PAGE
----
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New more realistic MPG test comes into effect

Published 01 September 2017

Car buyers should see more realistic official MPG figures from today with the introduction of a new fuel economy test.

The new WLTP test replaces the outgoing NEDC system which has been in place since 1992, but has come under ever increasing criticism for giving consumers unrealistic and unachievable figures.

In theory the new test means that the figures published by manufacturers alongside their new cars, should give a more realistic idea of what owners can expect to achieve in real world driving.

Catchily named the Worldwide Harmonised Light Vehicles Test Procedure (or WLTP for short), it will change the way new vehicles are tested and will be legally binding for all car manufacturers.

It will cover more than twice the distance - 14 miles at a higher average speed. And take into account the extra weight of optional equipment.

However, while the WLTP should be more reflective of real world driving conditions, it will still be laboratory-based.

The WLTP will be longer, changing from 20 minutes to 30 minutes and the test will start at a temperature of 14°C rather than the current 20°C to 30°C, a better representation of the UK climate.

It will also cover more than twice the distance - 14 miles at a higher average speed. And take into account the extra weight and power used by optional equipment.

The inadequacy of the current test has long been known. It's why we launched Real MPG which has now seen more than 120,000 submissions from our users. The thinking behind it was to give owners and buyers information on realistic economy figures that could actually be achieved in the real world.

What it's shown is that the gap between the official figures and what motorists are actually achieving has been steadily growing in recent years. In fact, now just one in 10 cars actually achieves its claimed economy figure.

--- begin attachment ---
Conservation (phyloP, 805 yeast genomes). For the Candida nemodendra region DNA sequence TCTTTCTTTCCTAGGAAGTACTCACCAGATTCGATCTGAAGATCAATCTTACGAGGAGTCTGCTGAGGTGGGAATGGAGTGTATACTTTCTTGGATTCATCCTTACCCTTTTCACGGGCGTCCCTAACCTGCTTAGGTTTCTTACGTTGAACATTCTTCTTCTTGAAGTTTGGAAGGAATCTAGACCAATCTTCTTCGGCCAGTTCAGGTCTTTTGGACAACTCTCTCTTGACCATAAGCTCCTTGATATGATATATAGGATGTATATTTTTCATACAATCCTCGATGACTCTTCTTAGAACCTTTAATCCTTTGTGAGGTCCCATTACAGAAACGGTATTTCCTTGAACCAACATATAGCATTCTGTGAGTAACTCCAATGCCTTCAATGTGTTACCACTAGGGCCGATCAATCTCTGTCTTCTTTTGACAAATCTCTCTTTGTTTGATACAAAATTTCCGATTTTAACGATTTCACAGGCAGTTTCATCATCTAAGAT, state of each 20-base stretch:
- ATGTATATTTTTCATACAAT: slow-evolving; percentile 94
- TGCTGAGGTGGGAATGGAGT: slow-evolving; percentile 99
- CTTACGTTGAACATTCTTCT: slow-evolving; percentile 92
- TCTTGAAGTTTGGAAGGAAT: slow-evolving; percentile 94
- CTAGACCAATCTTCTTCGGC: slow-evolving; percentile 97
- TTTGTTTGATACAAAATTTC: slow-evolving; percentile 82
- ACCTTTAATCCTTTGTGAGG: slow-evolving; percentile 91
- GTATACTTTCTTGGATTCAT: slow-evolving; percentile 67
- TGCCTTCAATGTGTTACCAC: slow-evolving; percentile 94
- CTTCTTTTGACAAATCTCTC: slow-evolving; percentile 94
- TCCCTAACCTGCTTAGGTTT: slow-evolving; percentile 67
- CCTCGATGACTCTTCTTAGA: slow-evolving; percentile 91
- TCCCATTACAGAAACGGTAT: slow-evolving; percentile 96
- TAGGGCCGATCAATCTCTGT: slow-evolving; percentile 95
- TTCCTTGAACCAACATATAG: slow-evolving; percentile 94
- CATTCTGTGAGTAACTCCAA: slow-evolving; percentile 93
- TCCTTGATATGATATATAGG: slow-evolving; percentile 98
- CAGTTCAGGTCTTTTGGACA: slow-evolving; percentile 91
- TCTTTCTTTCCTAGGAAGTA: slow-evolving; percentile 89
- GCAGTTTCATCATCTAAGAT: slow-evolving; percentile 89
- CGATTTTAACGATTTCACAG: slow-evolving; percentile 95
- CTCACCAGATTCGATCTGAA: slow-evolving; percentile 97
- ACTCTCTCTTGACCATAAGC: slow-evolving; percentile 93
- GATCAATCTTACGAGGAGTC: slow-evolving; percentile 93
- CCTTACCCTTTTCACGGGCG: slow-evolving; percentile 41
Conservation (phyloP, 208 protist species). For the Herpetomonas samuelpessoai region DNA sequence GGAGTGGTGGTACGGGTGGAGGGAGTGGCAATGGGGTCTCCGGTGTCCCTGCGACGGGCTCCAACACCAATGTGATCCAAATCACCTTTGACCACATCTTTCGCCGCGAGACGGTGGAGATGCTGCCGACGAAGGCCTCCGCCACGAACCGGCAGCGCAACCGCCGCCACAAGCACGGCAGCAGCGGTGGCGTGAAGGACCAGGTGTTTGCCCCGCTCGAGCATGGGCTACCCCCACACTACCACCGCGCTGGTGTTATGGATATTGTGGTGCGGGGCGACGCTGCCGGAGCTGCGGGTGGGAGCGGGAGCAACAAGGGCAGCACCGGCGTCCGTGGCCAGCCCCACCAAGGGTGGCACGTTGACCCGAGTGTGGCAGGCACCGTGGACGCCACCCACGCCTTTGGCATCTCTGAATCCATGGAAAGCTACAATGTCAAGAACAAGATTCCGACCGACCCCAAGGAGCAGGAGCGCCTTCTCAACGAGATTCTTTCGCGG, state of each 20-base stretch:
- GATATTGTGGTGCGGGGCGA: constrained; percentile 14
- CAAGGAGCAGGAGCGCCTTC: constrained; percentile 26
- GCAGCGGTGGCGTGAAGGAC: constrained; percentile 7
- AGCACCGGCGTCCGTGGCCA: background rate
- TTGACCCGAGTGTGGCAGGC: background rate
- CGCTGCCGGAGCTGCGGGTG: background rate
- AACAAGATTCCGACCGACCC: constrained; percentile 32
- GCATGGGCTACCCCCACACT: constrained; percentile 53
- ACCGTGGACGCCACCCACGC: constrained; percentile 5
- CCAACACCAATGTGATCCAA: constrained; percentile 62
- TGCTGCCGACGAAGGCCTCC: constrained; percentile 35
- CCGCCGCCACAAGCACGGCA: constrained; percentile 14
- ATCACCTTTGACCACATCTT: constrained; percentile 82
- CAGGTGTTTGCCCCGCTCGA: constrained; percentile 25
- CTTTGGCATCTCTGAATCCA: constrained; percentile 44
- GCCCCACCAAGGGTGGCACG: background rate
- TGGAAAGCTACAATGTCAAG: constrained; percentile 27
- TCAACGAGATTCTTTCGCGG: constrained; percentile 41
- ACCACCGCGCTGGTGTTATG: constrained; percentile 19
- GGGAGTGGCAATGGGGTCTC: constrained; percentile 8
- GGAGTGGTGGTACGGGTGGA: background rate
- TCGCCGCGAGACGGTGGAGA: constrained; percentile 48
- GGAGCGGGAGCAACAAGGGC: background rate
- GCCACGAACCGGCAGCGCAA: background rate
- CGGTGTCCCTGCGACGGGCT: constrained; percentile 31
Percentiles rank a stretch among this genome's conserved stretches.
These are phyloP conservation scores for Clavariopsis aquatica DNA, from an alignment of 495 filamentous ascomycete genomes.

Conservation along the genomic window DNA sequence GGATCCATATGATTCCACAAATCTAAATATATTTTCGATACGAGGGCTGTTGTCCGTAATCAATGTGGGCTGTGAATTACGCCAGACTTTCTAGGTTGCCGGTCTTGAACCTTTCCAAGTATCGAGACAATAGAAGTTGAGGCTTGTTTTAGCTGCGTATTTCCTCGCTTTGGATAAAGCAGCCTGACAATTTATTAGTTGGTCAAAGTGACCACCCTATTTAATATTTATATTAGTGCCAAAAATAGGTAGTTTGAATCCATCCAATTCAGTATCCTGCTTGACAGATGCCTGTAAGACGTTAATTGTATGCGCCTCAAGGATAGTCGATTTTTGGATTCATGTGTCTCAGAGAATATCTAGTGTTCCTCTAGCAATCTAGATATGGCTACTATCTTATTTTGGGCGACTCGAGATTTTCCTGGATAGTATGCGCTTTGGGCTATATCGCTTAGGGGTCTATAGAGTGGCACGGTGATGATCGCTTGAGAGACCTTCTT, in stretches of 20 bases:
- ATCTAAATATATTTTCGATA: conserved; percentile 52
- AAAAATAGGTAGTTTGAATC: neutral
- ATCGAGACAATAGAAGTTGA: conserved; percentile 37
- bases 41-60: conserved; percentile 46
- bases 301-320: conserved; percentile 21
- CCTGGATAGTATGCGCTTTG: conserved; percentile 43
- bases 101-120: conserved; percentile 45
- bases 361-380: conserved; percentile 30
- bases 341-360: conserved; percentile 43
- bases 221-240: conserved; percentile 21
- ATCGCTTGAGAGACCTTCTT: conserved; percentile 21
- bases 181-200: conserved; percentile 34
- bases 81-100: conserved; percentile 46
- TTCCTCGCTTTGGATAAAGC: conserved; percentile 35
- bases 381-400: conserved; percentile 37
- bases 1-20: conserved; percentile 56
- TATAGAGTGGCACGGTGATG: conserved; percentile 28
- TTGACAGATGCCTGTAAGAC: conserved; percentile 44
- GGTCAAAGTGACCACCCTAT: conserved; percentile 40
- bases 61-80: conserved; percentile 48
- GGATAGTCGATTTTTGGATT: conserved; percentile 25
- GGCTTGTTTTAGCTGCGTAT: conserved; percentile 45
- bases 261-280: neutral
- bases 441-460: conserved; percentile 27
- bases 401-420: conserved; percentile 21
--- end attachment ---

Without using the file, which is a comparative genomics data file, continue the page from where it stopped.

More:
One of the reasons new cars have performed increasingly poorly is that since 2015, car manufacturers have been fined by the EU if the corporate average CO2 emissions output of their cars exceeds limits according to MPG and CO2 laboratory tests. To avoid the fines, vehicles are increasingly optimised for the laboratory tests at the expense of reality.

From today, any new cars launched onto the market will be tested under the new WLTP system. Existing models on sale will have until September 2018 before they have to be certified according to the new test.

>> Everything you need to know about the new WLTP test


Keith Moat    on 4 September 2017

The test should start at 10 deg C rather than 14, there is a huge difference in mpg on a short journey at 10 deg C compared to 14.

Martd    on 4 September 2017

Should be tested on actual roads !

Martd    on 4 September 2017

Why not do it properly for a change?
Standard test on actual real-life roads, Summer and Winter, take mean values.

Phil Norton    on 5 September 2017

A much longer real world test is needed, for example, a ten mile commute in urban rush hour traffic providing the urban figure, and forty miles of extra urban single carriageways, encountering 30, 40, 50 and 60 mph speed limits, plus another forty miles of dual carriageway including typical traffic, and normal braking for HGVs suddenly obstructing the overtaking lanes at 50 mph in 70 mph limits.
We would no longer see 180 mpg hybrids, and 60 mpg diesels being advertised, but a sudden realisation that almost nothing can better 30 mpg in normal use.

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